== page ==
‘The Leftovers’ Is Redefining One of TV's Most Enduring Symbols
What is keeping HBO's The Leftovers from being an unmemorable flash in the pan? It's not the writing — for every genuinely interesting character arc (a gun-toting widow, a gambling priest), the show pulls greedily from the cliche grab-bag (hot-cop anti-hero, token nymphet best friend). And it's not the show's star, Justin Theroux, who has attracted more attention for his crotch bulge than for his performance, with good reason.
The most original thing about HBO's new series is the Guilty Remnant, a cult of former spouses and family members who, in the wake of the Rapture-reminiscent disappearance of some 2% of the world's population, have decided to live according to the 10 commandments of depression. Namely: Nothing matters and there's no such thing as family. For the Guilty Remnant, who can't even let a memorial service for the departed go undisrupted, the only thing worth holding onto is, oddly enough, cigarettes. In the midst of so much praying and preaching, they've taken to puffing — and they're the heaviest smokers on TV. Along with their all-white uniforms and their initiatory tree-chopping ceremonies, the cigarettes constitute part of their shtick — indeed, the members of the Guilty Remnant are rarely seen on screen without one.
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Smoking is, in fact, such a pronounced motif, such a comically repetitive part of the show's imagery, that NPR finally asked Tom Perrotta, the show's co-creator and the author of the book on which it's based, what it meant. His response: "It's a declaration of faith and a sense that they have that there's no future and they don't have to worry about their health … They see themselves as bearing witness, and there is this guilty sense — they believe that they were rejected by God."
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Cigarettes in The Leftovers, act as the central symbol of the Guilty Remnant's nihilistic creed. What the crucifix is to Christians, the Marlboro Red is to the Guiltys. Signally, one of the only other characters on the show seen smoking is Chief Kevin Garvey's (Theroux's) hopeless daughter, Jill, who, in the midst of normative teenage confusion, is carving our her own brand of Guilty Remnant-esque resignation.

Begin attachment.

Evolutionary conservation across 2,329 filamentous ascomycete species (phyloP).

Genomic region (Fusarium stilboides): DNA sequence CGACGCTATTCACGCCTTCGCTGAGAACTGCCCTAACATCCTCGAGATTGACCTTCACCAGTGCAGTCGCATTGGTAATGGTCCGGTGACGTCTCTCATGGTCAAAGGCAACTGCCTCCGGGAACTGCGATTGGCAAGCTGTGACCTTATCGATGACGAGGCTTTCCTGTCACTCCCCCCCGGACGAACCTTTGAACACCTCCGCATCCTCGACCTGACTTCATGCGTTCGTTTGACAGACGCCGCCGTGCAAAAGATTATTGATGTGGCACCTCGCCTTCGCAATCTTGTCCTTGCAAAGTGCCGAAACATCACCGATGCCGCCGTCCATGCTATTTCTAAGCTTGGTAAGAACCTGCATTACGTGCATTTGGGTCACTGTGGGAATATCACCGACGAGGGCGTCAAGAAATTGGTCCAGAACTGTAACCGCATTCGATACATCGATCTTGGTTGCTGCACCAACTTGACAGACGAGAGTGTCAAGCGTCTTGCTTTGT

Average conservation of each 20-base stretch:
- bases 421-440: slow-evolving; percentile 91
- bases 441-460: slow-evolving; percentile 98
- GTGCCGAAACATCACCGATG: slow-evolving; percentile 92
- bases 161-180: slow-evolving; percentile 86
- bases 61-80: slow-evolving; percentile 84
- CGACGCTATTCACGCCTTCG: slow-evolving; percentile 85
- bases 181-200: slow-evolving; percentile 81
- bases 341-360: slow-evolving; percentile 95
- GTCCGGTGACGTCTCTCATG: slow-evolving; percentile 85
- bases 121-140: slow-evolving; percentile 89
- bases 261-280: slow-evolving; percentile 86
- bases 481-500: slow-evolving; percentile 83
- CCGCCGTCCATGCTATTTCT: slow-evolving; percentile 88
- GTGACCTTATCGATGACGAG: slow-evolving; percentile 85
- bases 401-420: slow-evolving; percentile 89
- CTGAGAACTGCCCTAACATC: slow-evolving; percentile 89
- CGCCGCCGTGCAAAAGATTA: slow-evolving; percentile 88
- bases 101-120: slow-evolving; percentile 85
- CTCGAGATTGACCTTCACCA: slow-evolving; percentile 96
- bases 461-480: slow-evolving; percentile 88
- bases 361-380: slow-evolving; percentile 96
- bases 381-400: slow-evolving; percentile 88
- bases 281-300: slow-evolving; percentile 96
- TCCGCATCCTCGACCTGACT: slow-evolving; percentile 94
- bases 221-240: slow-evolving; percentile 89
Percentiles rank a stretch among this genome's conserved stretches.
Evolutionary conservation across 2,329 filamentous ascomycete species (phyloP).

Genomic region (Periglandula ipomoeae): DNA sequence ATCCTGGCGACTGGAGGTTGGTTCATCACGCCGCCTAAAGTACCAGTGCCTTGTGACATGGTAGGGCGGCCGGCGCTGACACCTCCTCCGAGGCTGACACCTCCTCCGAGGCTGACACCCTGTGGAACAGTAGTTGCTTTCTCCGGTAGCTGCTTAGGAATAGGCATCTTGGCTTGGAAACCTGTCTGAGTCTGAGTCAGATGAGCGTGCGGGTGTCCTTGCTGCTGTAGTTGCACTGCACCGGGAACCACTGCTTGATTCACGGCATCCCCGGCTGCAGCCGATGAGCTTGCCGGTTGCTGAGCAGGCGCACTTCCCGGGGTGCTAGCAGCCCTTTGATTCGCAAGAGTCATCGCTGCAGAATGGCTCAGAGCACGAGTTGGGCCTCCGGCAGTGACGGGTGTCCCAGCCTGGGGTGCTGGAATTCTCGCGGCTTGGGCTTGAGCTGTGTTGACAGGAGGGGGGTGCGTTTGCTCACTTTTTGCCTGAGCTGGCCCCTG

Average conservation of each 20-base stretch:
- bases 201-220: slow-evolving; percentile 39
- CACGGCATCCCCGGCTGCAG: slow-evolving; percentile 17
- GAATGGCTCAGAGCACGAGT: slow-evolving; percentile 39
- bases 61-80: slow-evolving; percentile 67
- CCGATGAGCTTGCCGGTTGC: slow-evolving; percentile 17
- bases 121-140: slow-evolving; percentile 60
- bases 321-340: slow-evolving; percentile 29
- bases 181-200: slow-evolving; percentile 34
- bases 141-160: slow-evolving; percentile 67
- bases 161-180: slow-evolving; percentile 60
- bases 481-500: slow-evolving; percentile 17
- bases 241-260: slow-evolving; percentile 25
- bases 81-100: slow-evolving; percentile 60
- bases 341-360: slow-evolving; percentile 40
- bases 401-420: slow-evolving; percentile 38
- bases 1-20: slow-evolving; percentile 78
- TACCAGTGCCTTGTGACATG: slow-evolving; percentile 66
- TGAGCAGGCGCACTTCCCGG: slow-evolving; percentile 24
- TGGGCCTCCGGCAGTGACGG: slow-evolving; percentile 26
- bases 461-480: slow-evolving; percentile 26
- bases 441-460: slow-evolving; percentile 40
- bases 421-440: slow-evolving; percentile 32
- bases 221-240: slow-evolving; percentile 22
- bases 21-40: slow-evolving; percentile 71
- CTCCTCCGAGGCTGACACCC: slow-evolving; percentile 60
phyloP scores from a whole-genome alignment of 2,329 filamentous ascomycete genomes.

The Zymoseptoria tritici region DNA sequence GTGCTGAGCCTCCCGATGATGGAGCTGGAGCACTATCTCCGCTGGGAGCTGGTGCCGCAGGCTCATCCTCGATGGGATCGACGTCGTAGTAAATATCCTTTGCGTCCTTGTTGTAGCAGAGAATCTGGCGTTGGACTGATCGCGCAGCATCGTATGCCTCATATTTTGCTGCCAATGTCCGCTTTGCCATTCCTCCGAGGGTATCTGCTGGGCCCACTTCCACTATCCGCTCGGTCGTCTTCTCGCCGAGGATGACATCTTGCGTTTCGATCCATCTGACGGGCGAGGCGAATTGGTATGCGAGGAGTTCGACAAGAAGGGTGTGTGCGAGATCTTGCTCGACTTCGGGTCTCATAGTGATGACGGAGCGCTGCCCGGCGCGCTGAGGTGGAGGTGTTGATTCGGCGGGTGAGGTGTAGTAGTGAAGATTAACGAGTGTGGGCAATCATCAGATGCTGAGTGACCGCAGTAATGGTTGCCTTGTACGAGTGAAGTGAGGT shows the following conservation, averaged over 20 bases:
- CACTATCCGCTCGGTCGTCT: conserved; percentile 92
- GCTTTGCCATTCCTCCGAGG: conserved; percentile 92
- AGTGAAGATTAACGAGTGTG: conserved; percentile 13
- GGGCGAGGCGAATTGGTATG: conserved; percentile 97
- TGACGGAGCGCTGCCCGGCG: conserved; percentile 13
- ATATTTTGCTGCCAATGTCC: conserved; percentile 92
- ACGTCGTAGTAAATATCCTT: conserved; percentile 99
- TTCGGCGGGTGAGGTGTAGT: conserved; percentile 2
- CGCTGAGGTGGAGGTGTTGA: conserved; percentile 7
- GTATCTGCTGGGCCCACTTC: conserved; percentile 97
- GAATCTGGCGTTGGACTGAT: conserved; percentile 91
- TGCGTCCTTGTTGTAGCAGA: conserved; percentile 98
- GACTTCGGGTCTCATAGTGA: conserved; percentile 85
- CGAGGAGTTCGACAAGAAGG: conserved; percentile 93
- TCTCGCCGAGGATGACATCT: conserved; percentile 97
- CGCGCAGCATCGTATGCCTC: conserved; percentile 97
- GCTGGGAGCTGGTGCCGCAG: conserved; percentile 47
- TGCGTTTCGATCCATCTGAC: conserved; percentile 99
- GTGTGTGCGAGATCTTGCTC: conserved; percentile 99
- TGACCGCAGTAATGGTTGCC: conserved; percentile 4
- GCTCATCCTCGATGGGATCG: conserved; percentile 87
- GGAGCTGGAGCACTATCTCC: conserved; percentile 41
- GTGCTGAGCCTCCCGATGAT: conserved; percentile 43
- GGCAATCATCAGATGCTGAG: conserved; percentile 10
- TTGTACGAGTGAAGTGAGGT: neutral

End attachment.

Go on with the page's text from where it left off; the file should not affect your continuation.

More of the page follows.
The symbol of the cigarette is not only effective (such heavy puffing, together with the Guilty Remnant's perpetual pouts, really does telegraph dejection), it also marks a significant turn in the depiction of smoking on TV. What once symbolized hipness, or villainy or even sexiness now symbolizes anhedonia, and The Leftovers is leading the way.
In order to be effective, symbols have to be able to tap into near-universal feelings and experiences. Bitten apples work because we're all, to some extent, familiar with the Genesis story. Ravens, whether you've read Poe are not, serve as clear harbingers of doom. The cigarette-as-hopelessness is a new entry in the symbolism canon, and it's specific to our time. Brought up to speed as we are on the deleterious effects of smoking, television may be ridding itself of the notion that cigarettes are the universal symbol for cool.